Ross White

I need to feel the lash as you beat me out of me, 

the white knuckle across my cheekbone as you beat me out of me.

If I seem like I want to be insensible, I am ready to leave

this body, ready to ascend to star if you beat me out of me.

Ready for a lung collapse. I will accept any form of brutality

as payment. I will beg you to beat me. Out of me,

nothing good will grow. No dogwood. No forsythia.

I am salt in soil, poison ground. Beat me out of me

so that I may forget I ever was. Concuss me,

retrograde amnesia me. Beat me out of me.

When I was a boy, my father said that the last one to woods’ edge

would drive the devil’s automobile. He beat me out. Of me,

of my preoccupation with the devil, he could barely speak.

He locked me in a distant cabin. Please, beat me out of me

and my tendency to remember. Reality is so fucking fickle

sometimes. It will be the cudgel which beats me out of me,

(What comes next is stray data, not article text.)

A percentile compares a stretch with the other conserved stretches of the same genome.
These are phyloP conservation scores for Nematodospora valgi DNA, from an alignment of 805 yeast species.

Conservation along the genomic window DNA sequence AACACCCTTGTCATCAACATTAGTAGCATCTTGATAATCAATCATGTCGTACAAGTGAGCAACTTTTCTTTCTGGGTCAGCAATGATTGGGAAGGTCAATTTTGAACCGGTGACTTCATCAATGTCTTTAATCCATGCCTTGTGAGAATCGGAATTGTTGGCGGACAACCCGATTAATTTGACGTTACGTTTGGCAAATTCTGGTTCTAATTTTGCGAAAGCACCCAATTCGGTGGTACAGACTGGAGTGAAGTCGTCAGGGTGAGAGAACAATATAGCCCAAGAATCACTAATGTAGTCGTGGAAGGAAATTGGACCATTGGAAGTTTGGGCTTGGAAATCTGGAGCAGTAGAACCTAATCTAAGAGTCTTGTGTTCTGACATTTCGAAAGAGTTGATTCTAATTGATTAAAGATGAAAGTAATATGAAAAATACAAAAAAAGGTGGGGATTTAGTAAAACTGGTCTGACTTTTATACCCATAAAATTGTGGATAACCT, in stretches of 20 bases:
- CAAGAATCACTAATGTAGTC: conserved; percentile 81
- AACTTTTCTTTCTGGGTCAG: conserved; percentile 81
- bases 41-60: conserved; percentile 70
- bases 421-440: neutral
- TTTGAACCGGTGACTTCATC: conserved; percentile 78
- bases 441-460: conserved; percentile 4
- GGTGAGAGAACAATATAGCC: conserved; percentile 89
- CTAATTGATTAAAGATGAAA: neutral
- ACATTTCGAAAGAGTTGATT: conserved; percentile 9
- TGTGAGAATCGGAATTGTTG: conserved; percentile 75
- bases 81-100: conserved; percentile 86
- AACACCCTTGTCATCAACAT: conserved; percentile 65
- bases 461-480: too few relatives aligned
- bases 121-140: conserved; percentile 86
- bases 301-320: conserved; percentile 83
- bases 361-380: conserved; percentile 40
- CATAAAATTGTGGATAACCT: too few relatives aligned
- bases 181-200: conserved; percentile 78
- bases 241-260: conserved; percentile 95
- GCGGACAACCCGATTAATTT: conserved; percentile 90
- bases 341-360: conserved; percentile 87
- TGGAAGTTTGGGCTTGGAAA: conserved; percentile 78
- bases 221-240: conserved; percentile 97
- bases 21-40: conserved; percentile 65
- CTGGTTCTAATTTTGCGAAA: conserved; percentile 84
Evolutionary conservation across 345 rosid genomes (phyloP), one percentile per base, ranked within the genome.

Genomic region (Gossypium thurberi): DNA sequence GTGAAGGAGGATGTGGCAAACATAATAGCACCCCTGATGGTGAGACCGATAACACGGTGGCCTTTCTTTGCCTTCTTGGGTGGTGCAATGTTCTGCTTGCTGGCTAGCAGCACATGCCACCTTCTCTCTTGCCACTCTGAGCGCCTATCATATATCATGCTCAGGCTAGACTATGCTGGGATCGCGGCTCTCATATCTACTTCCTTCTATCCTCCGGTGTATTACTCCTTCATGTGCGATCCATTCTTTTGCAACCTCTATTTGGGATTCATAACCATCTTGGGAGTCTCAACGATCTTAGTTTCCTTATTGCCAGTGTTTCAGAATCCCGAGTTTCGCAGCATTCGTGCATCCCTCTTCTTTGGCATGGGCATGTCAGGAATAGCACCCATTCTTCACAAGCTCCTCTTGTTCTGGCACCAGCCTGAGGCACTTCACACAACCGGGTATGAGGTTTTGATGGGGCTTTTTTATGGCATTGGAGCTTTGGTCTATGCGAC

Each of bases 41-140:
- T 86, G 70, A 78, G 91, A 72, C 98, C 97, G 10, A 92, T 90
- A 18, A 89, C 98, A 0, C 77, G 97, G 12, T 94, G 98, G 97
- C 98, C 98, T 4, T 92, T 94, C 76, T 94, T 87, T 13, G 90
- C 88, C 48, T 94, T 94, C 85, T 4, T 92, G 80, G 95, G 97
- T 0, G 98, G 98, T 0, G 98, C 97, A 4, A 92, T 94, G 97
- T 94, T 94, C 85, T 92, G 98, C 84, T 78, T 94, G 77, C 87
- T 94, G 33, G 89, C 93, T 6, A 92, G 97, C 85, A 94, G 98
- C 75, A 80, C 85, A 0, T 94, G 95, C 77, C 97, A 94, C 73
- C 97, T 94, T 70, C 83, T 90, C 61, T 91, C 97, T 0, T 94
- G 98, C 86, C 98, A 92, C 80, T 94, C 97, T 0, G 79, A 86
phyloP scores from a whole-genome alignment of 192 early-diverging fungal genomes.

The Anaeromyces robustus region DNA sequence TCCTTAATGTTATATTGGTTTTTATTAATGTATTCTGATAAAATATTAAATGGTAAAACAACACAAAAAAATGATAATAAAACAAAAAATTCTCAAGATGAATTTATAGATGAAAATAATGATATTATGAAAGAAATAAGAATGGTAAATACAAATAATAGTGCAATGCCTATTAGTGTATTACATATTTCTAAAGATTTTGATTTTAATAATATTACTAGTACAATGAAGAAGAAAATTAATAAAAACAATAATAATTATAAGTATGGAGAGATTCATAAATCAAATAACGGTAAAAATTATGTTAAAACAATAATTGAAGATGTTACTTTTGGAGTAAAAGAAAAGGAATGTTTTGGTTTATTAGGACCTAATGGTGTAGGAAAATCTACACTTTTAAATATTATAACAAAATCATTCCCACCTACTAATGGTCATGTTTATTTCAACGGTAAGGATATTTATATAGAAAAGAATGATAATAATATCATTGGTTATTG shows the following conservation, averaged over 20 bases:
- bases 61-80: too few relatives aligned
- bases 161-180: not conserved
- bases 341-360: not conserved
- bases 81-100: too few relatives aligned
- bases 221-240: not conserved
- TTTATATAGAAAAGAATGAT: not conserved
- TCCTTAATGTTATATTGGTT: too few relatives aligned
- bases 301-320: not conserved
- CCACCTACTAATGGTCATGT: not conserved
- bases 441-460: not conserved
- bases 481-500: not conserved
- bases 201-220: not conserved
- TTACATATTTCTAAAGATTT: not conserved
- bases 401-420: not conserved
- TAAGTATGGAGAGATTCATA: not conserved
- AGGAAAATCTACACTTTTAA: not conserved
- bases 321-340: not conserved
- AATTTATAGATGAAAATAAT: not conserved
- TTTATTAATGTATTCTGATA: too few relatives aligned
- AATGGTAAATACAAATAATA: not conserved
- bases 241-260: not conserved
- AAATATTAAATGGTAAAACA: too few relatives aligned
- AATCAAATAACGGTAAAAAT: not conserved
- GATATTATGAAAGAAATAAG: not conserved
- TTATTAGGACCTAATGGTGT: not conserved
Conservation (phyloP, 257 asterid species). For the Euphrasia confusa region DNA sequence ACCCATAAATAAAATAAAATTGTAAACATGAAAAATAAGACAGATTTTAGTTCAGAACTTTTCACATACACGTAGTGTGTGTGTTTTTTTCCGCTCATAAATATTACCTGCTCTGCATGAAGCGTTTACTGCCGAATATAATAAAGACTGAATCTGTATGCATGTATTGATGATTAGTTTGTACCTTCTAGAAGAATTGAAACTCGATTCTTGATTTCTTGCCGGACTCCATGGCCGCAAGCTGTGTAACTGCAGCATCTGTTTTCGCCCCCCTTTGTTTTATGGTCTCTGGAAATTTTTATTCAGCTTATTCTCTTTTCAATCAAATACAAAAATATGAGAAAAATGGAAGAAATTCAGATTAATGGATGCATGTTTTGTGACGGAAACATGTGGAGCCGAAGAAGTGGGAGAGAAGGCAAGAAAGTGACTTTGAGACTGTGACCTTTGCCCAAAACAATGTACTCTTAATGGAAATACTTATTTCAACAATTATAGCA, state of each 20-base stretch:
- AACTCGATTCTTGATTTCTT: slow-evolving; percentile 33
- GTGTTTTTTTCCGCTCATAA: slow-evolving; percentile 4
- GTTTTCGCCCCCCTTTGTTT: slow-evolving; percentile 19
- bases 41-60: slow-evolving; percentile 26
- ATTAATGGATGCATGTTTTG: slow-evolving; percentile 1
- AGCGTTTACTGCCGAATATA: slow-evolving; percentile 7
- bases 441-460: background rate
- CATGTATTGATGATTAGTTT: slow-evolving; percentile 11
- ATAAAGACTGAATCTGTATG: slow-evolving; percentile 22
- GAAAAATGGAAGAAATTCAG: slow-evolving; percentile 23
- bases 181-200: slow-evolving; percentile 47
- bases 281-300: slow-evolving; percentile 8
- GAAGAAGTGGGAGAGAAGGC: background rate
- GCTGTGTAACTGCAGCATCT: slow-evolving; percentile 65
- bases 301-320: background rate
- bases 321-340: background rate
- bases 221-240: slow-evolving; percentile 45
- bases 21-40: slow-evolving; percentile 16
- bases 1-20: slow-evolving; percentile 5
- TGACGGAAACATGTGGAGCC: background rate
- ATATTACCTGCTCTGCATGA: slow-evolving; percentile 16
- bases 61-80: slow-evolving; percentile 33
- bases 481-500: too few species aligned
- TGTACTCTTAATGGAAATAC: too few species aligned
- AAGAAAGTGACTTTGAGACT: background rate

then hammers me back in. Loose nail. Faulty wiring.

Nothing is right. It is why I ask you to beat me out of me,

that I may be anyone but my self-obsessed self, 

preening like a white seal. Beat me out of me

with the violence you have only just discovered

you needed. The devil steers. I am him. Beat me out of me.

Found In Volume 44, No. 01
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  • Ross White
Ross White
About the Author




Ross White is the author of the chapbook, How We Came Upon the Colony (Unicorn Press, 2014). With Matthew Olzmann, he edited Another & Another: An Anthology from the Grind Daily Writing Series (Bull City Press, 2012). His work has appeared in Best New Poets 2012, New England Review, Poetry Daily, and The Southern Review, among others. He teaches creative writing at the University of North Carolina at Chapel Hill and the North Carolina School of Science and Mathematics.